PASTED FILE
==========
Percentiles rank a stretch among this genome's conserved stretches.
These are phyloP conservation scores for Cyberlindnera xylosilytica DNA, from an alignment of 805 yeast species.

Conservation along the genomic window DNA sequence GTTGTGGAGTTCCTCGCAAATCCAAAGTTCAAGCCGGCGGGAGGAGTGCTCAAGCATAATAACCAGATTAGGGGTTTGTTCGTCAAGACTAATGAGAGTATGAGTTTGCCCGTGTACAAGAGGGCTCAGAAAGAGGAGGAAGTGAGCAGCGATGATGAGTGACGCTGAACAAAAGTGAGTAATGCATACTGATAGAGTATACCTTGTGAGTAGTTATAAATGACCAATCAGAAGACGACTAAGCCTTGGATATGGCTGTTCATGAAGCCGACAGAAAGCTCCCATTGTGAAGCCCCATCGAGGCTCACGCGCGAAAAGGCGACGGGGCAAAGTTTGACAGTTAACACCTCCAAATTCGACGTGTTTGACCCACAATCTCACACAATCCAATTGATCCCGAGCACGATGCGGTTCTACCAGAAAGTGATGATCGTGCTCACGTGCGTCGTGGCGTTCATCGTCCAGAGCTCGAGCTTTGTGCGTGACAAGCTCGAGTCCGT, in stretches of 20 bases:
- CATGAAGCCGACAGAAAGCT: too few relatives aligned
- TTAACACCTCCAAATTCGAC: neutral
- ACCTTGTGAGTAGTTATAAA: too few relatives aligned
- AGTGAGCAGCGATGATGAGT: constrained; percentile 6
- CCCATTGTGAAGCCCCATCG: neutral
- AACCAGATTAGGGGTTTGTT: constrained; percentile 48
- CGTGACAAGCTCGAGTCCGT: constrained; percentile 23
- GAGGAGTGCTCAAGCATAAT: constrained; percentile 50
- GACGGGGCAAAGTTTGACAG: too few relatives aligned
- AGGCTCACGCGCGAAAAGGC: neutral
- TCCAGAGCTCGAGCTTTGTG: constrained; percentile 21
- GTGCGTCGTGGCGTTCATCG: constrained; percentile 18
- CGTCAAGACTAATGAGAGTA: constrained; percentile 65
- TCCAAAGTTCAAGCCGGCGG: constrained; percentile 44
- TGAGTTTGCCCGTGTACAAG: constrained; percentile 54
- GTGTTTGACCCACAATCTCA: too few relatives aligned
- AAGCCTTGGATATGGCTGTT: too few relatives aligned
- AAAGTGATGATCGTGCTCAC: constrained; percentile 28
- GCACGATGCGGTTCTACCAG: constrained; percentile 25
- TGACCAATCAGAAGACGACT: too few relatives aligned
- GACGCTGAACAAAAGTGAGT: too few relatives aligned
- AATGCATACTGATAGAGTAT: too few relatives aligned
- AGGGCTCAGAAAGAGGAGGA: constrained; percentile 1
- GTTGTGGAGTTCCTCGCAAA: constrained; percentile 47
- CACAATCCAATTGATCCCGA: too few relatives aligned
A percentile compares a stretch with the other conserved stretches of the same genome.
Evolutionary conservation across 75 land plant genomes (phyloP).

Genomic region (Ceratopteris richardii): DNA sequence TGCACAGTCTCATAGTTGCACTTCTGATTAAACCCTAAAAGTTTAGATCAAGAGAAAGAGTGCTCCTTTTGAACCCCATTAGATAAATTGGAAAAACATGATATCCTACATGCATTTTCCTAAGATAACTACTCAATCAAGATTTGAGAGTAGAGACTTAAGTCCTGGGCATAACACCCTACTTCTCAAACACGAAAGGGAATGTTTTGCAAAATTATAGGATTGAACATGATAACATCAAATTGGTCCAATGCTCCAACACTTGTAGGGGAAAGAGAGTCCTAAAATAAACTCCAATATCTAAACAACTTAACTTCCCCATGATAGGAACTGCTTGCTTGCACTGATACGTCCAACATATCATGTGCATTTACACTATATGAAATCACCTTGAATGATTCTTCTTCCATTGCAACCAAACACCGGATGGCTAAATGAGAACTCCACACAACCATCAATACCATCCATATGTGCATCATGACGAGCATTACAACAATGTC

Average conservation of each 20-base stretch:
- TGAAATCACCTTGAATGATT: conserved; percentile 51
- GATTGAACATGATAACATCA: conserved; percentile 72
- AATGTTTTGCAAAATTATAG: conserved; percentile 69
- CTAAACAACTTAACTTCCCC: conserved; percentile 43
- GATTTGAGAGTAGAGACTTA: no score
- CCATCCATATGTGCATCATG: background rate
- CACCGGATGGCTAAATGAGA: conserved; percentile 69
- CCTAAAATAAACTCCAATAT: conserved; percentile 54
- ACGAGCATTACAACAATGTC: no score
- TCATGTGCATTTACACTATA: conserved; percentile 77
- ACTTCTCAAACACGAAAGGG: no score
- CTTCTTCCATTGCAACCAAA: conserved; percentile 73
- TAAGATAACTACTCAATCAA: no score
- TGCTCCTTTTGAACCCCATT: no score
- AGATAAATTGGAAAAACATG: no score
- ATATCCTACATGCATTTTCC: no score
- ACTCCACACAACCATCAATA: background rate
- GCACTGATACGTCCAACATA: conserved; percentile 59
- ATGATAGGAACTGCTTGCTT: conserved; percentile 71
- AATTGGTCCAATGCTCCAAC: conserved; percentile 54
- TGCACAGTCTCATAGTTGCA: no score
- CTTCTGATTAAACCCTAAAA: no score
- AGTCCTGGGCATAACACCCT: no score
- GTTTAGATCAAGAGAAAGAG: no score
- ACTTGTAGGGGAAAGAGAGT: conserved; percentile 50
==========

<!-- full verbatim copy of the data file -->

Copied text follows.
Percentiles rank a stretch among this genome's conserved stretches.
These are phyloP conservation scores for Cyberlindnera xylosilytica DNA, from an alignment of 805 yeast species.

Conservation along the genomic window DNA sequence GTTGTGGAGTTCCTCGCAAATCCAAAGTTCAAGCCGGCGGGAGGAGTGCTCAAGCATAATAACCAGATTAGGGGTTTGTTCGTCAAGACTAATGAGAGTATGAGTTTGCCCGTGTACAAGAGGGCTCAGAAAGAGGAGGAAGTGAGCAGCGATGATGAGTGACGCTGAACAAAAGTGAGTAATGCATACTGATAGAGTATACCTTGTGAGTAGTTATAAATGACCAATCAGAAGACGACTAAGCCTTGGATATGGCTGTTCATGAAGCCGACAGAAAGCTCCCATTGTGAAGCCCCATCGAGGCTCACGCGCGAAAAGGCGACGGGGCAAAGTTTGACAGTTAACACCTCCAAATTCGACGTGTTTGACCCACAATCTCACACAATCCAATTGATCCCGAGCACGATGCGGTTCTACCAGAAAGTGATGATCGTGCTCACGTGCGTCGTGGCGTTCATCGTCCAGAGCTCGAGCTTTGTGCGTGACAAGCTCGAGTCCGT, in stretches of 20 bases:
- CATGAAGCCGACAGAAAGCT: too few relatives aligned
- TTAACACCTCCAAATTCGAC: neutral
- ACCTTGTGAGTAGTTATAAA: too few relatives aligned
- AGTGAGCAGCGATGATGAGT: constrained; percentile 6
- CCCATTGTGAAGCCCCATCG: neutral
- AACCAGATTAGGGGTTTGTT: constrained; percentile 48
- CGTGACAAGCTCGAGTCCGT: constrained; percentile 23
- GAGGAGTGCTCAAGCATAAT: constrained; percentile 50
- GACGGGGCAAAGTTTGACAG: too few relatives aligned
- AGGCTCACGCGCGAAAAGGC: neutral
- TCCAGAGCTCGAGCTTTGTG: constrained; percentile 21
- GTGCGTCGTGGCGTTCATCG: constrained; percentile 18
- CGTCAAGACTAATGAGAGTA: constrained; percentile 65
- TCCAAAGTTCAAGCCGGCGG: constrained; percentile 44
- TGAGTTTGCCCGTGTACAAG: constrained; percentile 54
- GTGTTTGACCCACAATCTCA: too few relatives aligned
- AAGCCTTGGATATGGCTGTT: too few relatives aligned
- AAAGTGATGATCGTGCTCAC: constrained; percentile 28
- GCACGATGCGGTTCTACCAG: constrained; percentile 25
- TGACCAATCAGAAGACGACT: too few relatives aligned
- GACGCTGAACAAAAGTGAGT: too few relatives aligned
- AATGCATACTGATAGAGTAT: too few relatives aligned
- AGGGCTCAGAAAGAGGAGGA: constrained; percentile 1
- GTTGTGGAGTTCCTCGCAAA: constrained; percentile 47
- CACAATCCAATTGATCCCGA: too few relatives aligned
A percentile compares a stretch with the other conserved stretches of the same genome.
Evolutionary conservation across 75 land plant genomes (phyloP).

Genomic region (Ceratopteris richardii): DNA sequence TGCACAGTCTCATAGTTGCACTTCTGATTAAACCCTAAAAGTTTAGATCAAGAGAAAGAGTGCTCCTTTTGAACCCCATTAGATAAATTGGAAAAACATGATATCCTACATGCATTTTCCTAAGATAACTACTCAATCAAGATTTGAGAGTAGAGACTTAAGTCCTGGGCATAACACCCTACTTCTCAAACACGAAAGGGAATGTTTTGCAAAATTATAGGATTGAACATGATAACATCAAATTGGTCCAATGCTCCAACACTTGTAGGGGAAAGAGAGTCCTAAAATAAACTCCAATATCTAAACAACTTAACTTCCCCATGATAGGAACTGCTTGCTTGCACTGATACGTCCAACATATCATGTGCATTTACACTATATGAAATCACCTTGAATGATTCTTCTTCCATTGCAACCAAACACCGGATGGCTAAATGAGAACTCCACACAACCATCAATACCATCCATATGTGCATCATGACGAGCATTACAACAATGTC

Average conservation of each 20-base stretch:
- TGAAATCACCTTGAATGATT: conserved; percentile 51
- GATTGAACATGATAACATCA: conserved; percentile 72
- AATGTTTTGCAAAATTATAG: conserved; percentile 69
- CTAAACAACTTAACTTCCCC: conserved; percentile 43
- GATTTGAGAGTAGAGACTTA: no score
- CCATCCATATGTGCATCATG: background rate
- CACCGGATGGCTAAATGAGA: conserved; percentile 69
- CCTAAAATAAACTCCAATAT: conserved; percentile 54
- ACGAGCATTACAACAATGTC: no score
- TCATGTGCATTTACACTATA: conserved; percentile 77
- ACTTCTCAAACACGAAAGGG: no score
- CTTCTTCCATTGCAACCAAA: conserved; percentile 73
- TAAGATAACTACTCAATCAA: no score
- TGCTCCTTTTGAACCCCATT: no score
- AGATAAATTGGAAAAACATG: no score
- ATATCCTACATGCATTTTCC: no score
- ACTCCACACAACCATCAATA: background rate
- GCACTGATACGTCCAACATA: conserved; percentile 59
- ATGATAGGAACTGCTTGCTT: conserved; percentile 71
- AATTGGTCCAATGCTCCAAC: conserved; percentile 54
- TGCACAGTCTCATAGTTGCA: no score
- CTTCTGATTAAACCCTAAAA: no score
- AGTCCTGGGCATAACACCCT: no score
- GTTTAGATCAAGAGAAAGAG: no score
- ACTTGTAGGGGAAAGAGAGT: conserved; percentile 50